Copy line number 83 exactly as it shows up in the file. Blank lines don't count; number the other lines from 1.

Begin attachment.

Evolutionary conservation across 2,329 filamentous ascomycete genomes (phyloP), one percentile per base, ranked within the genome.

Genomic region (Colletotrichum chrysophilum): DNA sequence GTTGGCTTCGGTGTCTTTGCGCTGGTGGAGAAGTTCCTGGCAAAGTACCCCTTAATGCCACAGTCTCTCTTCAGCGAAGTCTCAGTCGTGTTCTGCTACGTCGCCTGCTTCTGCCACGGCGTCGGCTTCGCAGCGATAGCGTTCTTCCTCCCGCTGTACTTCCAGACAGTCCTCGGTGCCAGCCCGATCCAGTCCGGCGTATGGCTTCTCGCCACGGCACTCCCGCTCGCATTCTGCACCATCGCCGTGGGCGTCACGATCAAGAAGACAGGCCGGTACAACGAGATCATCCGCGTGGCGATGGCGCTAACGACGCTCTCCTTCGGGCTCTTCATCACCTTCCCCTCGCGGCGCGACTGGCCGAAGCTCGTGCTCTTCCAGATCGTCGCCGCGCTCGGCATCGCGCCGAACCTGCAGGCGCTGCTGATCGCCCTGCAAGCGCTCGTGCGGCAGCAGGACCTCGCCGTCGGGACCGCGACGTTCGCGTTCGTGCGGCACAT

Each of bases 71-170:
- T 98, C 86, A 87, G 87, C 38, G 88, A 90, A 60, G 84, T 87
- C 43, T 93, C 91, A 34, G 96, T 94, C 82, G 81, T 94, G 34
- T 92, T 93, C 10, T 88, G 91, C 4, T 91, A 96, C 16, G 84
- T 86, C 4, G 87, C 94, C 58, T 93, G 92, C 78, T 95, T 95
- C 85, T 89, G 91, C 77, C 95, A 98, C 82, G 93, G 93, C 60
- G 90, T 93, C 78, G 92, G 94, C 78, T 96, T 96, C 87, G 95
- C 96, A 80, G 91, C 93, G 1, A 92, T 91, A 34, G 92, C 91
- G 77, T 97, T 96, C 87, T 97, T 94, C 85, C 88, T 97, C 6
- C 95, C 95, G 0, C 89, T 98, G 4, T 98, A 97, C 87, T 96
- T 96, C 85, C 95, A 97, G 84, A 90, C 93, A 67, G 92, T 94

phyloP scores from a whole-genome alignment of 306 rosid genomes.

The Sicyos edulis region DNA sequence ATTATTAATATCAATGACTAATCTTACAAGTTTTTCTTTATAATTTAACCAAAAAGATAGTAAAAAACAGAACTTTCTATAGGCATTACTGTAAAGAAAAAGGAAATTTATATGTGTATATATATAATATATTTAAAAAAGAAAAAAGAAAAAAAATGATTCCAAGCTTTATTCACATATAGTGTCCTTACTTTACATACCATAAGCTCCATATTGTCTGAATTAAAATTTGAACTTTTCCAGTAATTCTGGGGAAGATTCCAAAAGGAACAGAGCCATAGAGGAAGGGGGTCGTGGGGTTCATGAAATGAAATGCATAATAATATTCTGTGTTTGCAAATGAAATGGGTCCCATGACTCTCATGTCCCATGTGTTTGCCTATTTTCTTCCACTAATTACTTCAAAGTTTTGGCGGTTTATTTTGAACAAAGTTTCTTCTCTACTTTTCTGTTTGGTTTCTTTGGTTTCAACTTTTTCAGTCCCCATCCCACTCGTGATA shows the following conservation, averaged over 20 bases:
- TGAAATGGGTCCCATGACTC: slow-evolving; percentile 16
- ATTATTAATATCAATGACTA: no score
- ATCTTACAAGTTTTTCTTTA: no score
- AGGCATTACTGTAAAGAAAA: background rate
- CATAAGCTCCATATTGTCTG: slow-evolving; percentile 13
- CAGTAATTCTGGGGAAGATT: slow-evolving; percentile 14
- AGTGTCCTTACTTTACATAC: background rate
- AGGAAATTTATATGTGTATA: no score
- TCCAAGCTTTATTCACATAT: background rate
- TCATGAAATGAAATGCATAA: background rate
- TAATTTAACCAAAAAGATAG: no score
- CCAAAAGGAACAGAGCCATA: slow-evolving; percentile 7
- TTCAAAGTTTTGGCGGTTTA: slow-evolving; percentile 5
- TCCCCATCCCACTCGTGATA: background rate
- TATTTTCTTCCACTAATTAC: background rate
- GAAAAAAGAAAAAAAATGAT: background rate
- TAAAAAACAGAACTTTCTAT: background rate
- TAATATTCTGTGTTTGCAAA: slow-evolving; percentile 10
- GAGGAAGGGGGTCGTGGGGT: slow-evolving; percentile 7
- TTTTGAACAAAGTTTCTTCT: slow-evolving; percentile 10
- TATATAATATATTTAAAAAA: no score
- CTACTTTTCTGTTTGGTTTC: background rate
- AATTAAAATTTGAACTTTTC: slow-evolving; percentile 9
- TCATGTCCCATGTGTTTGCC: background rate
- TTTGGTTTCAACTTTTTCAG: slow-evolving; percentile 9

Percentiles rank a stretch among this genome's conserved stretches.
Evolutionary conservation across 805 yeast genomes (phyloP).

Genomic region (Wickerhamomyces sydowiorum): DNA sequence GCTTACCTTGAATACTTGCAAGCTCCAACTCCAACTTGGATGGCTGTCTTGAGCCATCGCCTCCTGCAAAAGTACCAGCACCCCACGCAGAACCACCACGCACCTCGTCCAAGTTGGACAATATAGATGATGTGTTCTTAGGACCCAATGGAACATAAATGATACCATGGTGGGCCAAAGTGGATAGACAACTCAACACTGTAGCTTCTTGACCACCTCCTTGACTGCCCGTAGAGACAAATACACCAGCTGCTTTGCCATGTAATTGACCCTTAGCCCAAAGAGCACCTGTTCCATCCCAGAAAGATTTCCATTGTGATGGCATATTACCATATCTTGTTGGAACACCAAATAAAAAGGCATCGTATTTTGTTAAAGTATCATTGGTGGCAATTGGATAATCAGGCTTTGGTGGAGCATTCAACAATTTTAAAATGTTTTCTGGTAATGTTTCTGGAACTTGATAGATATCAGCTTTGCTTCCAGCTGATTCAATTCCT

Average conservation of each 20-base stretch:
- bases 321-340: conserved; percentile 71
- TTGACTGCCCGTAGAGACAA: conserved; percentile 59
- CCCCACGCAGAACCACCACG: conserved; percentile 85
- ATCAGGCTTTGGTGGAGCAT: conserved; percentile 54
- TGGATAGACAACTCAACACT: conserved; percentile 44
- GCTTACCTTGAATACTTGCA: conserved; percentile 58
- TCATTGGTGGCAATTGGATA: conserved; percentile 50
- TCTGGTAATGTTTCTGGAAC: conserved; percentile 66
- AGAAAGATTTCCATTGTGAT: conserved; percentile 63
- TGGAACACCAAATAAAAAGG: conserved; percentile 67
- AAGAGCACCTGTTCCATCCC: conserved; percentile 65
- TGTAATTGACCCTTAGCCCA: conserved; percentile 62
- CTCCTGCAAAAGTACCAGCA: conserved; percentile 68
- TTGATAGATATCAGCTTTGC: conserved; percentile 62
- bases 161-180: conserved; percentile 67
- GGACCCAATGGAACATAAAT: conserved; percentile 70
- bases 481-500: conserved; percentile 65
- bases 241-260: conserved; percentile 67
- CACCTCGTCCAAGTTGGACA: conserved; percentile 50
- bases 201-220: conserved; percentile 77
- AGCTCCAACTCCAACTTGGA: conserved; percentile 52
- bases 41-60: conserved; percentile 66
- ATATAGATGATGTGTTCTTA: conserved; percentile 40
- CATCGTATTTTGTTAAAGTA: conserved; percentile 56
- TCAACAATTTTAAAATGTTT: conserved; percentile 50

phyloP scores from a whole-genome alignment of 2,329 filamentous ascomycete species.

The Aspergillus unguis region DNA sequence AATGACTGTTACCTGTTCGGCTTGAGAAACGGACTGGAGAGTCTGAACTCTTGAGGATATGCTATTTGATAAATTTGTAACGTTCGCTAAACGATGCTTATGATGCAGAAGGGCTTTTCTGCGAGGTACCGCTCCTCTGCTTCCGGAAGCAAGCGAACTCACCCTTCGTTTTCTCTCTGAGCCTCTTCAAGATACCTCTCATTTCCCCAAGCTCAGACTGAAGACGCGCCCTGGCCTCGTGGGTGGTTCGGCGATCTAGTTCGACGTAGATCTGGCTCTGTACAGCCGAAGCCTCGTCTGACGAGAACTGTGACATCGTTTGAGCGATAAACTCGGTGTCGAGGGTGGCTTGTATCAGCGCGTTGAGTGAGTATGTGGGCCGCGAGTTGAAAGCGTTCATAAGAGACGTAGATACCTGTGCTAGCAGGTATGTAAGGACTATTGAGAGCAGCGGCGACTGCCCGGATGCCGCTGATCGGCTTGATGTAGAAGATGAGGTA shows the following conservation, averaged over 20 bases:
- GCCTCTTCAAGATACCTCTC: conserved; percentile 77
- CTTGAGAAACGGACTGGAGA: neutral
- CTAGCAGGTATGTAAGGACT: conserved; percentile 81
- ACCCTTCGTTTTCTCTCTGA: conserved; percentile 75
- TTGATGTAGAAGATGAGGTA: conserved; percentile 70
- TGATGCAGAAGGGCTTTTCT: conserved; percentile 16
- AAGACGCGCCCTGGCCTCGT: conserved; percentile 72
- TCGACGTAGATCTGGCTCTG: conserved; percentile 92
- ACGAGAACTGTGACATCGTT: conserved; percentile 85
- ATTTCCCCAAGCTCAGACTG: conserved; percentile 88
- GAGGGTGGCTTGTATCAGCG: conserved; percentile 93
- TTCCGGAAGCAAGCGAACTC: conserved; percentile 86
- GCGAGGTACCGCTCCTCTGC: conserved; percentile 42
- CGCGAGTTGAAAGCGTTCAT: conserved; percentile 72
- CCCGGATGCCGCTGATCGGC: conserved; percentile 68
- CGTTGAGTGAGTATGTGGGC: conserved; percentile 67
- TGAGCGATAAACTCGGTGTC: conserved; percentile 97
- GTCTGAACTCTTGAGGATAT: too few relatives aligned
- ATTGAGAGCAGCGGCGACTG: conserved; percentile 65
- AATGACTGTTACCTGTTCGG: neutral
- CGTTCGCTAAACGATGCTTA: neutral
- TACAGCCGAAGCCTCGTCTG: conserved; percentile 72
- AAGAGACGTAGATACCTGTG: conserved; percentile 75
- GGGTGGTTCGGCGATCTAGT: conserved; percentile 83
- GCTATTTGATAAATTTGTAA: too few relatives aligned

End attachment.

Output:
- TTCCGGAAGCAAGCGAACTC: conserved; percentile 86